So getting a little informed about what’s going on pulls back the curtain and makes you seem like less of an outsider. It lets you in on those “everyday conversations” and gives you something more substantial to talk about than someone’s favorite food or what they do for a living. The point of this isn’t to gain a whole bunch of knowledge so you seem like a smarty. It’s all about learning about a place in order to connect with people.
[click_to_tweet tweet=”Why learning history before traveling makes you seem like less of an outsider. #totravelistolearn” quote=”Why learning history before traveling makes you seem like less of an outsider. #totravelistolearn”]
2. It helps you understand the backstory and context to what’s happening now.
Think about some of the most pressing issues in the U.S. over the last couple of years. One that comes to mind for me is the conversation around race relations.
Now imagine someone coming to visit your home from a remote village somewhere in the world. Someone who has no context or understanding of the history of race issues in the United States–from the big picture of slavery, the Civil War, the Jim Crow South, and the long struggle for both freedom and equality for the African-American community. This person’s understanding of what has been happening over the last couple of years would lack so much of the complexity that exists, and they would probably come to some surface-level, black-and-white conclusions on an issue that is steeped in complexity.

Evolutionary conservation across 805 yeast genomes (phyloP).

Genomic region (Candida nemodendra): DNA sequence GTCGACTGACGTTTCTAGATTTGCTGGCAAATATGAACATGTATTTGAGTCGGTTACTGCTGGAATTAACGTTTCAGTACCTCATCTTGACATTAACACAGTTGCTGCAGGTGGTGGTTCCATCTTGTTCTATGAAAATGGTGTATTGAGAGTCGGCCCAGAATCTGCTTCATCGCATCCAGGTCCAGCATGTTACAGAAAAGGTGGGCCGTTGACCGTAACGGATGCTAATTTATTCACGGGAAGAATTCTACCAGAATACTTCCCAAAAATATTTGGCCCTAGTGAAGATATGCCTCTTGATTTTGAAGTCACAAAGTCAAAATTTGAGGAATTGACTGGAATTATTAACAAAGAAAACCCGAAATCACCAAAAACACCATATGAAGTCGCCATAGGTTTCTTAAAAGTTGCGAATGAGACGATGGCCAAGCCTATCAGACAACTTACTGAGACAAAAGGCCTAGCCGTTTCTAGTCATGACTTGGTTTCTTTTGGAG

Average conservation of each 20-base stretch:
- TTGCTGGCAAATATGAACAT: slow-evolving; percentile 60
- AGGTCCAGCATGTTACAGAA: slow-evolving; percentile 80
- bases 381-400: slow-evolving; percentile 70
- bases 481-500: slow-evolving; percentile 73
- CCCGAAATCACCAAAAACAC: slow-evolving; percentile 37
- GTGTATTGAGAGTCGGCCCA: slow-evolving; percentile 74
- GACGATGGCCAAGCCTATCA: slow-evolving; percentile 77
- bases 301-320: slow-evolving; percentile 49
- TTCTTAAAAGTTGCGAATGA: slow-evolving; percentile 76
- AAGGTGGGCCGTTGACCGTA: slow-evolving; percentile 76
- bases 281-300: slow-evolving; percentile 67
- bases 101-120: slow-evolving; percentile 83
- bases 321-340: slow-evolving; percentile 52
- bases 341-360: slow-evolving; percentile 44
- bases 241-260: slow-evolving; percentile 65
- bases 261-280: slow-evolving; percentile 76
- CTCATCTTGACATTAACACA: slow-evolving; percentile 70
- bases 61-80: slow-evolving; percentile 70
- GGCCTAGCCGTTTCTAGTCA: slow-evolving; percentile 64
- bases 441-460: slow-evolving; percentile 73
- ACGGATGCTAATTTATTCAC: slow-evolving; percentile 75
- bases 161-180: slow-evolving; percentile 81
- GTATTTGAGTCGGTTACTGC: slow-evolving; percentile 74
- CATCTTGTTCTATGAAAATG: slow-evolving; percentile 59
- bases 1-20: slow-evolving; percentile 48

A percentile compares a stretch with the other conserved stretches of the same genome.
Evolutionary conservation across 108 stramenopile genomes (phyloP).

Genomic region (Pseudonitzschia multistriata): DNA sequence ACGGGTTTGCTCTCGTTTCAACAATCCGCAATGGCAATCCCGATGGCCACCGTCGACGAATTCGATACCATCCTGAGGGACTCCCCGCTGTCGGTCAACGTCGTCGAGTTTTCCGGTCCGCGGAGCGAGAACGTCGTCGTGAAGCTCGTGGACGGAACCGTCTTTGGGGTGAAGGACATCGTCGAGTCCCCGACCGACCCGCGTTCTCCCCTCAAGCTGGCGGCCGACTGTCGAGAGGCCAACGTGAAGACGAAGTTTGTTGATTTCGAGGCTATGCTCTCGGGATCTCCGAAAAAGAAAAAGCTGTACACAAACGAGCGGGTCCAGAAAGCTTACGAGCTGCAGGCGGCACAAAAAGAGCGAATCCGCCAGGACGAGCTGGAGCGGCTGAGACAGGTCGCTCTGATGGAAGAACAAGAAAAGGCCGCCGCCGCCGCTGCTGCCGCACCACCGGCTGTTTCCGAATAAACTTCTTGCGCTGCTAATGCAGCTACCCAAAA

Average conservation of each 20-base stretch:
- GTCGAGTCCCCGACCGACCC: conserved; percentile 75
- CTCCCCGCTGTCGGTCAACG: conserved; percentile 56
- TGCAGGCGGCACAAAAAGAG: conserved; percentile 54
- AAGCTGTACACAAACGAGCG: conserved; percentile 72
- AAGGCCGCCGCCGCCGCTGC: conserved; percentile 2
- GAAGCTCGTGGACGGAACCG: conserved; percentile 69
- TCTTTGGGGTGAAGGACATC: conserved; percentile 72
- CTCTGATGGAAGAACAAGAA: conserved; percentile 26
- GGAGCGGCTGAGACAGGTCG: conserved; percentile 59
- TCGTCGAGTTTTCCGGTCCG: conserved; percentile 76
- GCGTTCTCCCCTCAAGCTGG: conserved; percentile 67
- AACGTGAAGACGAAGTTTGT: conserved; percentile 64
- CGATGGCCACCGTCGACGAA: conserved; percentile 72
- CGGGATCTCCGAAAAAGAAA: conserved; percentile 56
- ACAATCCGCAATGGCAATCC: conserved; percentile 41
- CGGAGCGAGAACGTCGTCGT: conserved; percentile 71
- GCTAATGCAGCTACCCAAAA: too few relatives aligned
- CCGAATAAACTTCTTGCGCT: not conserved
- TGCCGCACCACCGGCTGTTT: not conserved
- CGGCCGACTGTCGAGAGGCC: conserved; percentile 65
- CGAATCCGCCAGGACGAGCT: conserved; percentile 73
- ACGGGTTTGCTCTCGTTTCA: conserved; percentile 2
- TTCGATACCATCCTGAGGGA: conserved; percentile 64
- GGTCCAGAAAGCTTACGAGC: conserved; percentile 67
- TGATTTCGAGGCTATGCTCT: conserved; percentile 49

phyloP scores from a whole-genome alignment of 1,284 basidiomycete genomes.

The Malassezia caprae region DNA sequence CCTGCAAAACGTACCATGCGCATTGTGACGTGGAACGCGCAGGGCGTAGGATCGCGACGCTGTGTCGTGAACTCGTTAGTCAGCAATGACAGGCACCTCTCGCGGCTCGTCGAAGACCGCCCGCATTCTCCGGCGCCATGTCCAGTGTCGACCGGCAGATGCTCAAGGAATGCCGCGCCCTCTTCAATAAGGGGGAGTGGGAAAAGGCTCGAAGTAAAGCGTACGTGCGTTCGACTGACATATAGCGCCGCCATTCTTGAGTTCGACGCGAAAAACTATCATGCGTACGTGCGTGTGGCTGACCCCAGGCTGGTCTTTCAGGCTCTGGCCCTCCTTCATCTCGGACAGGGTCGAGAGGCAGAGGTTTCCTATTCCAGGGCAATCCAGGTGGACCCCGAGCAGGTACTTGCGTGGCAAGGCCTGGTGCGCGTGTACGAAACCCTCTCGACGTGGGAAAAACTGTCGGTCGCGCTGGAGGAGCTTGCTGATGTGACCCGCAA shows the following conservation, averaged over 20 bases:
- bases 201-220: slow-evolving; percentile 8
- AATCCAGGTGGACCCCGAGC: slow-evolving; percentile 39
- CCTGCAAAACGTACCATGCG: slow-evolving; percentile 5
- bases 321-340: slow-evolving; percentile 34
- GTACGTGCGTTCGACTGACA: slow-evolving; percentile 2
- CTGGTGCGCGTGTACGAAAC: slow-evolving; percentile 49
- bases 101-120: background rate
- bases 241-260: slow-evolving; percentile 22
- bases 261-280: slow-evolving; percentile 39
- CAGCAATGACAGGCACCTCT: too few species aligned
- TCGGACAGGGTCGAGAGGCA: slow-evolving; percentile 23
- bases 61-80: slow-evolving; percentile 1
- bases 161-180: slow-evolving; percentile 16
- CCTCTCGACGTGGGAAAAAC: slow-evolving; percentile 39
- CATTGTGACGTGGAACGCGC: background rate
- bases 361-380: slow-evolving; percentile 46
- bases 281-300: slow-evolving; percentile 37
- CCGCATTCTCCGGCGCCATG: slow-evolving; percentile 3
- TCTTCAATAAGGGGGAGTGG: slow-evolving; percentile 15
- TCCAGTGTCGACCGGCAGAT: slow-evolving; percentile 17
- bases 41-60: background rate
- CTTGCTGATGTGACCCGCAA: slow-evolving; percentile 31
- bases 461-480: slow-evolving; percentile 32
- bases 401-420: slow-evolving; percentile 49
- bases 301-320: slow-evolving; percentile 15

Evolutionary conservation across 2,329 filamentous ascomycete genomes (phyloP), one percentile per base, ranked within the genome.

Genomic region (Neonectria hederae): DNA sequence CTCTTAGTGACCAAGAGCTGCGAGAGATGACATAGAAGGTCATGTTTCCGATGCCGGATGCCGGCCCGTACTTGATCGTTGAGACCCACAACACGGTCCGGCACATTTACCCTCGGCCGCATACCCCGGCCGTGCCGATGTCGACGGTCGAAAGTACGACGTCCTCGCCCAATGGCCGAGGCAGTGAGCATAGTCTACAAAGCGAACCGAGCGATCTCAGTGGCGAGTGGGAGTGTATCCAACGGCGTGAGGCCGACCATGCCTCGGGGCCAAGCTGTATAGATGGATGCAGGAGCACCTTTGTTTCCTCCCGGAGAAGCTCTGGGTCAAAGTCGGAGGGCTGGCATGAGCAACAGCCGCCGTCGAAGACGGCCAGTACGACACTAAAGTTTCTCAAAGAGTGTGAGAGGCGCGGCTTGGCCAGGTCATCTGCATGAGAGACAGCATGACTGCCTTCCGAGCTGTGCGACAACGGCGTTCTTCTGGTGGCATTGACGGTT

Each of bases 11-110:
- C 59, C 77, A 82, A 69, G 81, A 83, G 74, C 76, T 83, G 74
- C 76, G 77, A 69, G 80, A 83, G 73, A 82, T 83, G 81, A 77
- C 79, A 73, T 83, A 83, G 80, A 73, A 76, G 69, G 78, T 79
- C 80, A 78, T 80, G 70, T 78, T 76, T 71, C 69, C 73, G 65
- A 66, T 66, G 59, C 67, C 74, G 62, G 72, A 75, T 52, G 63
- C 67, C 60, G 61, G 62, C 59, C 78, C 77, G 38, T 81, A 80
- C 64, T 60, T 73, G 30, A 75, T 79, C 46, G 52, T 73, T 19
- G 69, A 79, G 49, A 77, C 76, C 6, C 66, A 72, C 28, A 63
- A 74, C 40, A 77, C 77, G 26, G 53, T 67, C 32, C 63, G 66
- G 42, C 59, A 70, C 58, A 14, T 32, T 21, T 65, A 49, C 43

Maybe while you’re in Mexico, you have to deal with long delays while driving due to a protest that is completely blocking a major road. Or in the Dominican Republic, you talk to a young girl who tells you that the Haitians have murdered their Spanish language. Or in Guatemala, you see military checkpoints on major roads.
What’s the deal? It’s almost certainly more complex than it looks on the surface. Learning a bit of the overarching story of a place and people will deepen your understanding of what is happening now in their country.
3. It helps you understand cultural values.
What are some of the values that are important in American culture–the things that most Americans believe are important? Personal responsibility, freedom, and independence are a few that come to my mind. They’re deeply embedded in our culture, and they’re not things that are always expressed outwardly. They show up in our assumptions and are hidden within our everyday decisions.